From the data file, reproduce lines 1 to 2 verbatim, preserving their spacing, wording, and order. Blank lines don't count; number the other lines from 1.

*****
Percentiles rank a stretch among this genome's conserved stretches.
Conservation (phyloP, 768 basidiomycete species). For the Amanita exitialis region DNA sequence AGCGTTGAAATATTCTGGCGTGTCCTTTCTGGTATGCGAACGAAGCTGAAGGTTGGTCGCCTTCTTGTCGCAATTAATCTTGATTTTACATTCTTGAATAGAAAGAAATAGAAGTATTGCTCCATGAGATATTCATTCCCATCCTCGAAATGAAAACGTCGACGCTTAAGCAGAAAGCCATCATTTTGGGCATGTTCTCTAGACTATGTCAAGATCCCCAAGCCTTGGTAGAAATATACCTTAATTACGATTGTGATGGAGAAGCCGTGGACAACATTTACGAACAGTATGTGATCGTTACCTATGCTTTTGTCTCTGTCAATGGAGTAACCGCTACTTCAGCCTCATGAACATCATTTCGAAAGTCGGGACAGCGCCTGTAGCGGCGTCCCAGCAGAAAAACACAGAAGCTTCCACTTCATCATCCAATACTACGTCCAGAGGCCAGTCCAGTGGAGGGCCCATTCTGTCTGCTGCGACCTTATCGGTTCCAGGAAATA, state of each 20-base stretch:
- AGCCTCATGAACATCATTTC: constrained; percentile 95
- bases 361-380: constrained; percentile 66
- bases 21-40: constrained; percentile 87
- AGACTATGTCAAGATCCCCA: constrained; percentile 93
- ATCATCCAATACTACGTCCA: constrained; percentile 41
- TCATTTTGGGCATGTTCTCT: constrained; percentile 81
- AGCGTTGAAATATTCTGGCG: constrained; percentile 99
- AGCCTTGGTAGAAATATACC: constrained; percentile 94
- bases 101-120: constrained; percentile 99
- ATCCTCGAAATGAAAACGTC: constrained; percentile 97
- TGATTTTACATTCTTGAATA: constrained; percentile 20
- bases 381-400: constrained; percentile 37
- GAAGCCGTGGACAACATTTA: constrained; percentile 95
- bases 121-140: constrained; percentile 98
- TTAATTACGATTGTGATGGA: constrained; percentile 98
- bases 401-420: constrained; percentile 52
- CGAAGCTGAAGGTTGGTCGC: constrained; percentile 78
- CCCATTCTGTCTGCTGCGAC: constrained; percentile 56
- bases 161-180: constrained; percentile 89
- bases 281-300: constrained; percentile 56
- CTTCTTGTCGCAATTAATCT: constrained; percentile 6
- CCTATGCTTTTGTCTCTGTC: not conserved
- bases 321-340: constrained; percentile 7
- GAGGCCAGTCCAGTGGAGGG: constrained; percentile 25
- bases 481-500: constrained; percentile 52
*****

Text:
Percentiles rank a stretch among this genome's conserved stretches.
Conservation (phyloP, 768 basidiomycete species). For the Amanita exitialis region DNA sequence AGCGTTGAAATATTCTGGCGTGTCCTTTCTGGTATGCGAACGAAGCTGAAGGTTGGTCGCCTTCTTGTCGCAATTAATCTTGATTTTACATTCTTGAATAGAAAGAAATAGAAGTATTGCTCCATGAGATATTCATTCCCATCCTCGAAATGAAAACGTCGACGCTTAAGCAGAAAGCCATCATTTTGGGCATGTTCTCTAGACTATGTCAAGATCCCCAAGCCTTGGTAGAAATATACCTTAATTACGATTGTGATGGAGAAGCCGTGGACAACATTTACGAACAGTATGTGATCGTTACCTATGCTTTTGTCTCTGTCAATGGAGTAACCGCTACTTCAGCCTCATGAACATCATTTCGAAAGTCGGGACAGCGCCTGTAGCGGCGTCCCAGCAGAAAAACACAGAAGCTTCCACTTCATCATCCAATACTACGTCCAGAGGCCAGTCCAGTGGAGGGCCCATTCTGTCTGCTGCGACCTTATCGGTTCCAGGAAATA, state of each 20-base stretch: